The Times They Are A-Changin’



Released fifty years ago this month (January 13, 1964), The Times They Are A-Changin’ marks the end of the second phase of Dylan’s career. His first phase, the Woody Guthrie acolyte who sings traditional folk songs, carried him through 1962. The second phase, the great writer and singer of topical and political songs, made him a star, but was also incredibly short-lived. After this album, Dylan only very rarely recorded the kind of directly political songs about injustice that can be heard here (“Hurricane”, is an extremely notable 1970s version of a song like “The Lonesome Death of Hattie Carroll”). By mid-1964 Dylan would move in an entirely new direction, marking the third period of his very young career.

The Times They Are A-Changin’ came into this project as one of my favourite of his albums, and that hasn’t changed. As a teenager, I listened to Dylan over and over in the basement of my parents’ house while playing pool. We had a turntable there and a pair of speakers. This is the album that I played to death, and I can probably still sing most of these songs by heart. I hate to say it but the teenaged me liked the militant Dylan – and I probably would have been one of the people booing him in 1965.

The album was recorded in August and October 1963, combining several songs that Dylan had been playing live for a while with some all new compositions. The album (his first to contain only his own songs) has a large number of ballads, and very little humour. It is as dour as the black and white photo of him that graces its cover. Perhaps not surprisingly, the songs that have survived the longest are also some of the least topical and the least tied to their moment.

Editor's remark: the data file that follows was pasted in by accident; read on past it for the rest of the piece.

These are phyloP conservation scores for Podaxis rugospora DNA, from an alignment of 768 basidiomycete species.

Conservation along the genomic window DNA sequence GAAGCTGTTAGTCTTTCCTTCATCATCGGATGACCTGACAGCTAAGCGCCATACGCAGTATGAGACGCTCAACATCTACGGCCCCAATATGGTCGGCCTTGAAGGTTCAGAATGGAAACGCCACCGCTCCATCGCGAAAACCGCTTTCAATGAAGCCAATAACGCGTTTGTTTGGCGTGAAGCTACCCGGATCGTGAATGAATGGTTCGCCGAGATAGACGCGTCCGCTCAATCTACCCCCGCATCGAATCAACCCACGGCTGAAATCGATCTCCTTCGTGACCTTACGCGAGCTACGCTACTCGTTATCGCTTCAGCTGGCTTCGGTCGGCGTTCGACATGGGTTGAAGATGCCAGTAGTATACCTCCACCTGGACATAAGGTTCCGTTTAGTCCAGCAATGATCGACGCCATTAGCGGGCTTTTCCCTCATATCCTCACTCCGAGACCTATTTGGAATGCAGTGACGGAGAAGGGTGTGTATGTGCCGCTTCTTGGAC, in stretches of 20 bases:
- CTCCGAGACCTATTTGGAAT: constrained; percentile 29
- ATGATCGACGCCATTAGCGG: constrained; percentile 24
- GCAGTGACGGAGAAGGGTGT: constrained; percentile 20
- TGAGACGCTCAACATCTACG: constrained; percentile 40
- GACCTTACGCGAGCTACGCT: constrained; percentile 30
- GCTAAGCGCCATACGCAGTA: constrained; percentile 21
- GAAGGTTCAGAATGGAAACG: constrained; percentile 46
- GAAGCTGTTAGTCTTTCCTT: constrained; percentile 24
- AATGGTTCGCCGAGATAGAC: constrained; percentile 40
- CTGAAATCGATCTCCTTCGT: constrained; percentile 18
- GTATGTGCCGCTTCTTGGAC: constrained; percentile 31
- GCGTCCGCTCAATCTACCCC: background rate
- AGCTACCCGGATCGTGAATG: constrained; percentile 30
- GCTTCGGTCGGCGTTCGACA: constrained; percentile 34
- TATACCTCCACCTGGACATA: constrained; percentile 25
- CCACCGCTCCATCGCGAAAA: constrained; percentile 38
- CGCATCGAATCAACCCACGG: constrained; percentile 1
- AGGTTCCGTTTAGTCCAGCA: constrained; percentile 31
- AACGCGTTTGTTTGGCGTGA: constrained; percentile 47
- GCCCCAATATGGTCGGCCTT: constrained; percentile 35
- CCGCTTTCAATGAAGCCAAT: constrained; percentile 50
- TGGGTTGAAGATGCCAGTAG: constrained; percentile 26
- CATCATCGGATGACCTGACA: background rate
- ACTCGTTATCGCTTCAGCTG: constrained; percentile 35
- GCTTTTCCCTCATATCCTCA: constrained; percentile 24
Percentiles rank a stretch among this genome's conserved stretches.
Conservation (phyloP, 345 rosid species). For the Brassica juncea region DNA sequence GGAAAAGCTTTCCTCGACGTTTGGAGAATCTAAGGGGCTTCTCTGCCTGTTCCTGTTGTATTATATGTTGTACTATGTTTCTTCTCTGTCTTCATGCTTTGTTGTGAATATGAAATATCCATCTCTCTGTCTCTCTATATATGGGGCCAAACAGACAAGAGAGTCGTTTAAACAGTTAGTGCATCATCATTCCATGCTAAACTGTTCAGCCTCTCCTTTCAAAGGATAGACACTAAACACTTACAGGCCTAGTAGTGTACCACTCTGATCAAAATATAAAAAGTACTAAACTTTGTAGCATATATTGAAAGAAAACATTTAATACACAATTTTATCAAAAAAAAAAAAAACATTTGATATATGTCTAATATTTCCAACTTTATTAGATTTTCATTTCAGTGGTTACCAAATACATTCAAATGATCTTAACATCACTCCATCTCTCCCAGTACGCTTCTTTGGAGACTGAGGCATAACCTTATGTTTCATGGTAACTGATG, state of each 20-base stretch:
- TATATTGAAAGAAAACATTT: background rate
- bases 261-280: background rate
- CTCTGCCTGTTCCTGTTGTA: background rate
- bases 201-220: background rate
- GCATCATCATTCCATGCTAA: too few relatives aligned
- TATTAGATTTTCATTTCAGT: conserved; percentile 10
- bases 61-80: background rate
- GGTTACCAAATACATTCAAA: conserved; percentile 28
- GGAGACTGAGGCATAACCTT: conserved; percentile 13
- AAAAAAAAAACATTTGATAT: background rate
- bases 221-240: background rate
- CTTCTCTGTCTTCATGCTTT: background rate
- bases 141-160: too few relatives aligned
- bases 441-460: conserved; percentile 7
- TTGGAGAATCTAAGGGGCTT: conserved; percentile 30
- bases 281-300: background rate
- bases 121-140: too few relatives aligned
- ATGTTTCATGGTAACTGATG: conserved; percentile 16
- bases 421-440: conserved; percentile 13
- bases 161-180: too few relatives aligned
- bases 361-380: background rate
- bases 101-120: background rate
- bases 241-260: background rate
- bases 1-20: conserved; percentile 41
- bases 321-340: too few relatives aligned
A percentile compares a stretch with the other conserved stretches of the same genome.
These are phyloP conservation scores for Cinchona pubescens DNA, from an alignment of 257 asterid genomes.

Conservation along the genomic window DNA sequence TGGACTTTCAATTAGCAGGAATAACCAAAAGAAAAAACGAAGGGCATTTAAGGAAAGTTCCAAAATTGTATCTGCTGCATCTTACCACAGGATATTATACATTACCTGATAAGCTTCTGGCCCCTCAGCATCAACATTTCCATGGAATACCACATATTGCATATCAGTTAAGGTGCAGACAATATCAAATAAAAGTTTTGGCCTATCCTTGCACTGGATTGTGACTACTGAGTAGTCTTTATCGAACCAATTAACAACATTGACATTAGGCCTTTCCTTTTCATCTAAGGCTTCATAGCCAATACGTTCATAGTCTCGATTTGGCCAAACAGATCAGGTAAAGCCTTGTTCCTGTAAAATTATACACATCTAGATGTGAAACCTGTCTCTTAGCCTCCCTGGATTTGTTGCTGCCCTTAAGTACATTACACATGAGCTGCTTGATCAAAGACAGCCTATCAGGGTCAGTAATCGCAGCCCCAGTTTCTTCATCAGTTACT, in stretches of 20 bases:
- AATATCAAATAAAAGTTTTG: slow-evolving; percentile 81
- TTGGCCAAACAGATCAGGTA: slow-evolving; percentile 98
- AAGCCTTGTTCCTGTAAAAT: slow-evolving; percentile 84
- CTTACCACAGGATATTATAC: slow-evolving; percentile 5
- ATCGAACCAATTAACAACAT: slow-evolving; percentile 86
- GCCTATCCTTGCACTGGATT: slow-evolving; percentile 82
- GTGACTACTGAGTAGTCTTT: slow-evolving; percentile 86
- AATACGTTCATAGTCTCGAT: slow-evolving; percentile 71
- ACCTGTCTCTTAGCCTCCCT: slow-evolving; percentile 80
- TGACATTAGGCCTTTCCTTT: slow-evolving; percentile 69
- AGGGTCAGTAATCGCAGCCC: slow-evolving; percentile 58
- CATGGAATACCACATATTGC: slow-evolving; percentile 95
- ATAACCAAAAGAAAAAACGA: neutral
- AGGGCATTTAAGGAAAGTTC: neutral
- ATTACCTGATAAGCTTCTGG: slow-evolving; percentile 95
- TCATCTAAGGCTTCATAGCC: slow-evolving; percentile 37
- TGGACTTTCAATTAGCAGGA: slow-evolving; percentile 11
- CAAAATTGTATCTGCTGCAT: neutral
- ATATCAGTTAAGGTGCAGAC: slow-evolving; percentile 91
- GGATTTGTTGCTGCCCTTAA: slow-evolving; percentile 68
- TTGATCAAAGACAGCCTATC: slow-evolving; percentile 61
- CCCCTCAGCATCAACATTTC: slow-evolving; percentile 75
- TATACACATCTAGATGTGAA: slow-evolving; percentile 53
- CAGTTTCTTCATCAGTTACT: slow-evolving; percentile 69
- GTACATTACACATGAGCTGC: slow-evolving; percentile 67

The album opens with the eponymous title track, a song that was deliberately written to be an anthem of its time – now it gets played over the montage that opens every single documentary about the legacy of the 1960s. It’s still a great song, no matter what the filmmakers have done to it. “Ballad of Hollis Brown” had been around a while, and is a darkly grim tale of despair: “There’s seven people dead on a South Dakota farm…”. “One Too Many Mornings” is another great song, though this arrangement doesn’t particularly show it – Dylan retooled it later on to make a better live version. “North Country Blues” is actually a really good song about outsourcing and the economic decline of mining, but he never really used it (his website indicates that it was played live only twice). “Boots of Spanish Leather” has persisted as one of the best folk songs that he ever wrote, and “Lonesome Death of Hattie Carroll” is, by far, the best topical song of his career.

Interestingly, Times marked the conclusion of a lot of these songs. Dylan played “With God on Our Side” for the first at the Town Hall show, but he rarely played it subsequently (only thirty times in his career), and “Only a Pawn in Their Game”, which he played at the March on Washington” he only played nine times live.

Times continues a run where Dylan ended his albums with pretty weak material. “Restless Farewell” was added late. Dylan recorded nine takes of this at the last session for the album on Halloween 1963. Robert Shelton sees the song as a direct response to the unfavourable Newsweek article about him. Dylan only played it live twice – it seems that classic songs are rarely written as angry responses to Newsweek.

Here’s “Restless Farewell” from the CBC show Quest in 1964.

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